When it was announced that Margaux 2015 would be released in a commemorative bottle, its bid price jumped from £6,600 per case of 12 to £7,500 in a matter of days – a considerable leap from its En Primeur price of £4,260. Today, it commands a market price of £12,000 – early buyers are no doubt delighted with these rapid returns.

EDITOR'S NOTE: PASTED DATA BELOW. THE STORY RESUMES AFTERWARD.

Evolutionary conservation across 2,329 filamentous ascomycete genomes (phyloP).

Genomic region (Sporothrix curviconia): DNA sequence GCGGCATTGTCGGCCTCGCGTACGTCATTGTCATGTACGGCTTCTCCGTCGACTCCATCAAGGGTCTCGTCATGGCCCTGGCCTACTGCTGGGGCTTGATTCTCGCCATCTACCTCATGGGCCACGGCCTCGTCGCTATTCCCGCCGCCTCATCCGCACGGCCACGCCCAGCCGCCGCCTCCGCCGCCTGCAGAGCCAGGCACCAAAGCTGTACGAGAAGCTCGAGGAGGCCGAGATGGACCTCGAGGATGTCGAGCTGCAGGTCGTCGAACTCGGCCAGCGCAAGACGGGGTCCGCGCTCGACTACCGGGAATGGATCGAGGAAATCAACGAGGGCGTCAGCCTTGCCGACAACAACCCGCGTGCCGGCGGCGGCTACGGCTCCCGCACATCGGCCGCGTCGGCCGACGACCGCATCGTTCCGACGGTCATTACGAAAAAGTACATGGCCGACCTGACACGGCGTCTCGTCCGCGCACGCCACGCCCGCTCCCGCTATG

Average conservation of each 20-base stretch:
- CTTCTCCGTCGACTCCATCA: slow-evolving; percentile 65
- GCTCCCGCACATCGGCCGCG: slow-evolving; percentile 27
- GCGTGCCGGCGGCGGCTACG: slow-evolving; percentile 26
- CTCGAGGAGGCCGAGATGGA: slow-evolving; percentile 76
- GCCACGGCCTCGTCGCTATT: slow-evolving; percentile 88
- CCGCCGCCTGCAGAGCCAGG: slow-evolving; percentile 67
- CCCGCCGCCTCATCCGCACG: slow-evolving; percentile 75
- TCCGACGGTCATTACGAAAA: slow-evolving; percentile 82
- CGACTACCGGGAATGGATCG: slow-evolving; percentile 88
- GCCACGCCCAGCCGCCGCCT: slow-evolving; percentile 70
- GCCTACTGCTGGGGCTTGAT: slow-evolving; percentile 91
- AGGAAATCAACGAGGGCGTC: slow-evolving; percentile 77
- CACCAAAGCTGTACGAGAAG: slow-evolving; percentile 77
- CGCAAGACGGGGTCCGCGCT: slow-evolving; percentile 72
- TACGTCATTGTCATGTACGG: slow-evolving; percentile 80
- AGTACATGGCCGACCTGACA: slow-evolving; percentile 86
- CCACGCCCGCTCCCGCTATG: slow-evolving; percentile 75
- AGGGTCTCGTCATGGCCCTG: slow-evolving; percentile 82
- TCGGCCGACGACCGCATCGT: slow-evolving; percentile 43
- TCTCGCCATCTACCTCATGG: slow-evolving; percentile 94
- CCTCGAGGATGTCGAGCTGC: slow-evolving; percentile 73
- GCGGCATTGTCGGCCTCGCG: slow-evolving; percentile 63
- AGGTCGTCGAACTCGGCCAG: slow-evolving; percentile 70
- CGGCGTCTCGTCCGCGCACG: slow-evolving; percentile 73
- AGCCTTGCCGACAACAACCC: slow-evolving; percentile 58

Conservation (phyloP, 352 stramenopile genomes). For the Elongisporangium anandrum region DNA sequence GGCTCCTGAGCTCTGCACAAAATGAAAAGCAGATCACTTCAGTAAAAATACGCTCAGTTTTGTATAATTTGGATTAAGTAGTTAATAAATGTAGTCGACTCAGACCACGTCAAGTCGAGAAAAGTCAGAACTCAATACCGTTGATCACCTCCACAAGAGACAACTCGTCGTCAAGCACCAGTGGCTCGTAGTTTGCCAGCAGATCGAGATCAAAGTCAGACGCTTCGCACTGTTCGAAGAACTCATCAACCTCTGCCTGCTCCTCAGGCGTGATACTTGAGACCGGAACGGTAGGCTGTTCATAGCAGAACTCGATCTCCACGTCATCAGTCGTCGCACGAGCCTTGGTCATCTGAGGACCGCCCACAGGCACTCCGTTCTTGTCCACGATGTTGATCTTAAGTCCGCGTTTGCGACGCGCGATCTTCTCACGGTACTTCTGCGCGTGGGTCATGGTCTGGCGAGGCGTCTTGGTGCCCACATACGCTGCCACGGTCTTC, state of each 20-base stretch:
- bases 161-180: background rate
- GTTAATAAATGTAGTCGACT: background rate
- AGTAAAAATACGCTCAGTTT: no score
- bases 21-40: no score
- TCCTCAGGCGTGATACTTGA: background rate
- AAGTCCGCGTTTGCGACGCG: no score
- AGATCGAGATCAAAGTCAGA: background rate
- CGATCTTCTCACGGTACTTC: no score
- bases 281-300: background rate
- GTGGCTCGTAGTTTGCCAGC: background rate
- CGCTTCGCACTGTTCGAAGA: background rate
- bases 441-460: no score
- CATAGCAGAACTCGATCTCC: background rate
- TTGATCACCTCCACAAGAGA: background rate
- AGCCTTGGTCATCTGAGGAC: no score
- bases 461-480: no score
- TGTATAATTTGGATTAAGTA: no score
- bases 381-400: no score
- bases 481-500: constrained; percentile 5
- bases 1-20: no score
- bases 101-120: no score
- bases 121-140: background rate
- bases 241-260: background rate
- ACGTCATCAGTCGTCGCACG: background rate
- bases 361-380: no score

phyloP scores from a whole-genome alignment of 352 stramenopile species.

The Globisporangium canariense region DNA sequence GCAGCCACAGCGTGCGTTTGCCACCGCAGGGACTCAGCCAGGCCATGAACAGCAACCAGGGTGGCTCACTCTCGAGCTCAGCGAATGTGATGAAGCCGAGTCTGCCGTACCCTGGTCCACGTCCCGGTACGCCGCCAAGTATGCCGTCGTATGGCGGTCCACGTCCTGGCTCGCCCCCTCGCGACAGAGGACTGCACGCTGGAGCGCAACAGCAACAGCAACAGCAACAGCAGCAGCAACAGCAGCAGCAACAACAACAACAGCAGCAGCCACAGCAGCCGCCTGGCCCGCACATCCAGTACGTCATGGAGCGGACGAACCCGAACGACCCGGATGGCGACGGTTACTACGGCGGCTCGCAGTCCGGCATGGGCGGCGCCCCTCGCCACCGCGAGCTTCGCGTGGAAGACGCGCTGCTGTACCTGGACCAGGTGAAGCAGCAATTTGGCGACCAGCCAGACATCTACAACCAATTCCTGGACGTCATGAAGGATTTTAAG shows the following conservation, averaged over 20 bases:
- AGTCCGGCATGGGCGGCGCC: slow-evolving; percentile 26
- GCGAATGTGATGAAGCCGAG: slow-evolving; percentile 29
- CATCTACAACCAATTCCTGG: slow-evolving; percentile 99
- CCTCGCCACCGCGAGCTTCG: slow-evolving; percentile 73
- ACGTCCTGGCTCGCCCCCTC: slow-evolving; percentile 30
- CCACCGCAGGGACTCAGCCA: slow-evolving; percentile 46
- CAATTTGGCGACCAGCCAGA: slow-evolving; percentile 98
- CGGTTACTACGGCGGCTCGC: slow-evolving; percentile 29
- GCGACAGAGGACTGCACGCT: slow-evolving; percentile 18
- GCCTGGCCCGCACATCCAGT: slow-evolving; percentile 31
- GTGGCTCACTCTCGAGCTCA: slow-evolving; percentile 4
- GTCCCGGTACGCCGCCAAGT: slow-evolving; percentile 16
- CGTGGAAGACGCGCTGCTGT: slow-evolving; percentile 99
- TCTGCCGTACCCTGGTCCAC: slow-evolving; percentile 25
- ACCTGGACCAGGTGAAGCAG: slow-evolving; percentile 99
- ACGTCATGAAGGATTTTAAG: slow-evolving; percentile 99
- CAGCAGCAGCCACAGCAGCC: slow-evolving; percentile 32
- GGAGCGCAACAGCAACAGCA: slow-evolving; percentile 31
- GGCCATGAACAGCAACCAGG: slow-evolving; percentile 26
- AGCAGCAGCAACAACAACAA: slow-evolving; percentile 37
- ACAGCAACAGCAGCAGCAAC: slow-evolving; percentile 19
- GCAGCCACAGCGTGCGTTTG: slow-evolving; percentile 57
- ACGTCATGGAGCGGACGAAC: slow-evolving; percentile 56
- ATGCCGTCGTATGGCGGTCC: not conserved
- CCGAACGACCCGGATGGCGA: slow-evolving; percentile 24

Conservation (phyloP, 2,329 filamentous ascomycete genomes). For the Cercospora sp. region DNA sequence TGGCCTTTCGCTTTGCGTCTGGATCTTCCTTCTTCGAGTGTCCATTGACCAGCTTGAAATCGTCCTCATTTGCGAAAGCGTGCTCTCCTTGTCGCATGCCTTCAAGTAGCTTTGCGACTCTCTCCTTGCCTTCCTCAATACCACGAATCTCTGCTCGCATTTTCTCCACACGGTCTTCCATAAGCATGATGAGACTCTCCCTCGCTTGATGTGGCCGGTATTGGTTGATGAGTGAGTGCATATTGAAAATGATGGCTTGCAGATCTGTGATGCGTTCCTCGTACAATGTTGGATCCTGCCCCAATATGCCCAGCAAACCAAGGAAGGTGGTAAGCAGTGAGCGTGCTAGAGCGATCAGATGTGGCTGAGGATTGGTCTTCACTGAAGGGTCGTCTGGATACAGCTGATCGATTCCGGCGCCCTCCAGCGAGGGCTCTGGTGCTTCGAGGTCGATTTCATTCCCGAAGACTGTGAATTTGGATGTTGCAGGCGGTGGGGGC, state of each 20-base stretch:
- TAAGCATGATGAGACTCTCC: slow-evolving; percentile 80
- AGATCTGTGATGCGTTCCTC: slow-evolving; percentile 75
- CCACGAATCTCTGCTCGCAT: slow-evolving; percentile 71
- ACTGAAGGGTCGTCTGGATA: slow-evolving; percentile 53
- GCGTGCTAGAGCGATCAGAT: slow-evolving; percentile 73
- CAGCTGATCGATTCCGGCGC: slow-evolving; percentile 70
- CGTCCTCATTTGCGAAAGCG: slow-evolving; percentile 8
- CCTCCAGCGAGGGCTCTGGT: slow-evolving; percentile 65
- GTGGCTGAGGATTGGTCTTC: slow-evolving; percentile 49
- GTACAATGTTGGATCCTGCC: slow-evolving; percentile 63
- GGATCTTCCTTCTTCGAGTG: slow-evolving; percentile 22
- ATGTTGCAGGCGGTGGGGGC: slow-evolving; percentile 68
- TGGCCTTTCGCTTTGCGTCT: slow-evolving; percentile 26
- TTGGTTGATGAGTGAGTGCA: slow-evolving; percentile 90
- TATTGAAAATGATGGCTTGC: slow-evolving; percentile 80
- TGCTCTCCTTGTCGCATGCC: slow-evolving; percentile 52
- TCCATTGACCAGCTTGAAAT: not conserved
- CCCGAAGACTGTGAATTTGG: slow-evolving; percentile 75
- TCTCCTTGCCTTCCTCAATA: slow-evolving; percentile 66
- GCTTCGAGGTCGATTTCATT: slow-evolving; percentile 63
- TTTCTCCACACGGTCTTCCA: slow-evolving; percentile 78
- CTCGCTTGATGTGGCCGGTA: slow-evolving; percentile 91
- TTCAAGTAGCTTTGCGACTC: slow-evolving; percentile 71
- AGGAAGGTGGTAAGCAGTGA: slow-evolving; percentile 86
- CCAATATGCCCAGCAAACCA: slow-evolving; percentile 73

The 98-100 point wine (Neal Martin) is in good company. The 1990, 1996 and 2005 vintages have also scored top marks, with the 2000 scoring 99, yet their prices remain comparatively low. As Liv-ex notes, the 1996, at £5,866, is available at a 51.1% discount to the 2015. How much of the 2015’s value, then, can be attributed to its unique bottle? And as Liv-ex questions, with the vintage becoming physical in the UK later this month and undoubtedly leading to increased trade, might some be tempted to switch vintages?